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Wednesday, December 13, 2017

POINTS OF VIEW

The Greek owners and operators have been among the clear leaders in tanker ownership as they grasp the opportunity to upgrade and modernise their fleets at a time of strong freight markets and realistic newbuilding prices.

The fleet controlled by the Greek tanker owners has increased by over 50% since 1994, while over the same period the total world tanker and combined carrier fleet has increased by just 9%. The Greek controlled tanker fleet (all types of tankers) is the biggest in the world, being some 27 m dwt bigger than the Japanese fleet (including orders) and some 51 m dwt bigger than the U.S. fleet.

As of mid-2004, Greek tanker owners controlled 777 tankers and combined carriers (above 10,000 dwt) totalling 73.8 million dwt. This is close to 23% of the world tanker and combined carrier fleet by deadweight – and since most Greek owners are independent tanker owners they control nearly 28% of the world’s independently-owned tanker fleet.

The Greek tanker newbuilding orderbook is also the biggest in the world, almost twice as big (1.8 times) as the Japanese in deadweight terms and more than twice (2.2 times) as big as the Japanese in number terms, and more than 3.5 times as big as the Danish orderbook (in third place).

Another medal goes to Greece for its superb staging of the Olympic Games. From the dramatic opening ceremony with its swirling representation of the global nature of international sport, to faultless presentation of pool, track and water events, the end result confounded those who were so certain that the Games would be chaotic, and was a tribute to what this resourceful nation can achieve with careful planning – and a bit of time pressure at the end.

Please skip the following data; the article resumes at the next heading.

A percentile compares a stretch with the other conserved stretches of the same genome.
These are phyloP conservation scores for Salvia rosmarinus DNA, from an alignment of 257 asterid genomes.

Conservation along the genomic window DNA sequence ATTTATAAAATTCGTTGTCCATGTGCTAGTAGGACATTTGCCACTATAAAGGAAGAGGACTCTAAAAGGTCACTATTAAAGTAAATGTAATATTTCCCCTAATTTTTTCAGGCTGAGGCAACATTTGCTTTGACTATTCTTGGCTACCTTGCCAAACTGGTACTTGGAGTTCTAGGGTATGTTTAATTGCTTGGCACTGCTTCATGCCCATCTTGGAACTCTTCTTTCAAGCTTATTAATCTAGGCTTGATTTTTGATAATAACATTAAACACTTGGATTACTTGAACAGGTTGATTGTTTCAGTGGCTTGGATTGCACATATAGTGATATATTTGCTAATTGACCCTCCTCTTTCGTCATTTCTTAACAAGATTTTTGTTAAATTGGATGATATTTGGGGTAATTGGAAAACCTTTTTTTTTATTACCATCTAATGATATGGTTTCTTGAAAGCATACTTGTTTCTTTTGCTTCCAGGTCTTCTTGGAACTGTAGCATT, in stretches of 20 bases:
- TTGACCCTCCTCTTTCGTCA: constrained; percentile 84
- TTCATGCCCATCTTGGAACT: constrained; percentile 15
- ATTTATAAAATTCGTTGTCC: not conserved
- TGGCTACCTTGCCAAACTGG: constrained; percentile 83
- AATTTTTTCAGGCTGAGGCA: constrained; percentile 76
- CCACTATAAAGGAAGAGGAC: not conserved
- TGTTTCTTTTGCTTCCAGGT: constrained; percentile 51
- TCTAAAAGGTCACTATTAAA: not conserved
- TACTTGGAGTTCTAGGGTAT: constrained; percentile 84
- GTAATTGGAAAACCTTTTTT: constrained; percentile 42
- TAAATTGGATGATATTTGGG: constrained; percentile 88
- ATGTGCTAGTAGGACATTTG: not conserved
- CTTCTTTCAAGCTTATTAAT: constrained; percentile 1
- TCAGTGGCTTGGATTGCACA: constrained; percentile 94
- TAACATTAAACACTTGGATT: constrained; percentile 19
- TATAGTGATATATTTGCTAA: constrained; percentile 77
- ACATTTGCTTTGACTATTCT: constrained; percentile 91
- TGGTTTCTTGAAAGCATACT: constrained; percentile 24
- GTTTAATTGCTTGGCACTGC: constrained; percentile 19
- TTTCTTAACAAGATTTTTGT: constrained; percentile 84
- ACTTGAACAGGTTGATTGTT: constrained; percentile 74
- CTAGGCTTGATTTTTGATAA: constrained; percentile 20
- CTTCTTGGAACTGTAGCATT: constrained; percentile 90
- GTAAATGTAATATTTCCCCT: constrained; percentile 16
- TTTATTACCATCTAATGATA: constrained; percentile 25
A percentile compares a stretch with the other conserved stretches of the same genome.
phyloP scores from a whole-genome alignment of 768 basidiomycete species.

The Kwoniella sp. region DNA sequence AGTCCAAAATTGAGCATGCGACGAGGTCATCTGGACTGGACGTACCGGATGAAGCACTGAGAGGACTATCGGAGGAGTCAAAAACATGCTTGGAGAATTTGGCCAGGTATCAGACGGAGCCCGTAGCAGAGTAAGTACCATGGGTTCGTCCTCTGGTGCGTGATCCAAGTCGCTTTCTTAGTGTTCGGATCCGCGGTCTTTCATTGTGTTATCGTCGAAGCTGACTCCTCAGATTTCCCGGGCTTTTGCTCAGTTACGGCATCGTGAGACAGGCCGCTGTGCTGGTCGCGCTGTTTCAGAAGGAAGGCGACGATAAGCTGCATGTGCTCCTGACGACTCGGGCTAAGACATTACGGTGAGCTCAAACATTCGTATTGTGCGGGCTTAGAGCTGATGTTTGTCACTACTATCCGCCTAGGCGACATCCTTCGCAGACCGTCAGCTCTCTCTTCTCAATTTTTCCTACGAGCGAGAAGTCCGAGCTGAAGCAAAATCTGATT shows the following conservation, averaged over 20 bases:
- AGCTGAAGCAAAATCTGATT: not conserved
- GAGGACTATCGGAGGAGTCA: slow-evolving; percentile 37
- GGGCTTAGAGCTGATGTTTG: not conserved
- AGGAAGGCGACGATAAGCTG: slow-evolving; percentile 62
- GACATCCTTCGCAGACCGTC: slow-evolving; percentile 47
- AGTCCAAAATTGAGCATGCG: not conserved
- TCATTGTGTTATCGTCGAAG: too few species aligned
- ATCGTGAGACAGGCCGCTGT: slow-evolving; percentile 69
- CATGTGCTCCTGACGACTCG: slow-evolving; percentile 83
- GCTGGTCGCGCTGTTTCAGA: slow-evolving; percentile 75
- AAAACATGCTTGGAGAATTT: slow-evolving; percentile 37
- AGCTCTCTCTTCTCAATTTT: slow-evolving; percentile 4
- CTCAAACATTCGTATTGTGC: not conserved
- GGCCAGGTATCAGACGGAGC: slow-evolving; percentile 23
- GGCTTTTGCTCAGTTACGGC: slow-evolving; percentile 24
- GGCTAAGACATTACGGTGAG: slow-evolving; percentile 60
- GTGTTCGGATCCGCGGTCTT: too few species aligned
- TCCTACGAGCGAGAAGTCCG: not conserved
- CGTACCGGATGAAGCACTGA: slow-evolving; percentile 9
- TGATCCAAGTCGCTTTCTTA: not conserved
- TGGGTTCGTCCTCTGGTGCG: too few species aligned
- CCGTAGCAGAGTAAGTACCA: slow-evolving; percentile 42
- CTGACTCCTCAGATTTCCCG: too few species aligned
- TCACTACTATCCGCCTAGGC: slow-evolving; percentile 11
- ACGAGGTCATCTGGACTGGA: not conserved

The fact that the organiser of the Games is the wife of a prominent Greek tanker operator may be taken as the tenuous link between the two parts of this article. Beijing has a lot to live up to if it is to put on an Olympic Games in 2008 which not only impresses, excites and exhilarates the spectators as much as the 2004 games, but which also boosts the host nation’s image in a similar way through its sheer professionalism and flair.

Is there something that the tanker industry can learn here on the image front? And what will the Chinese-owned tanker fleet be looking like by 2008?

Contact: Bill Box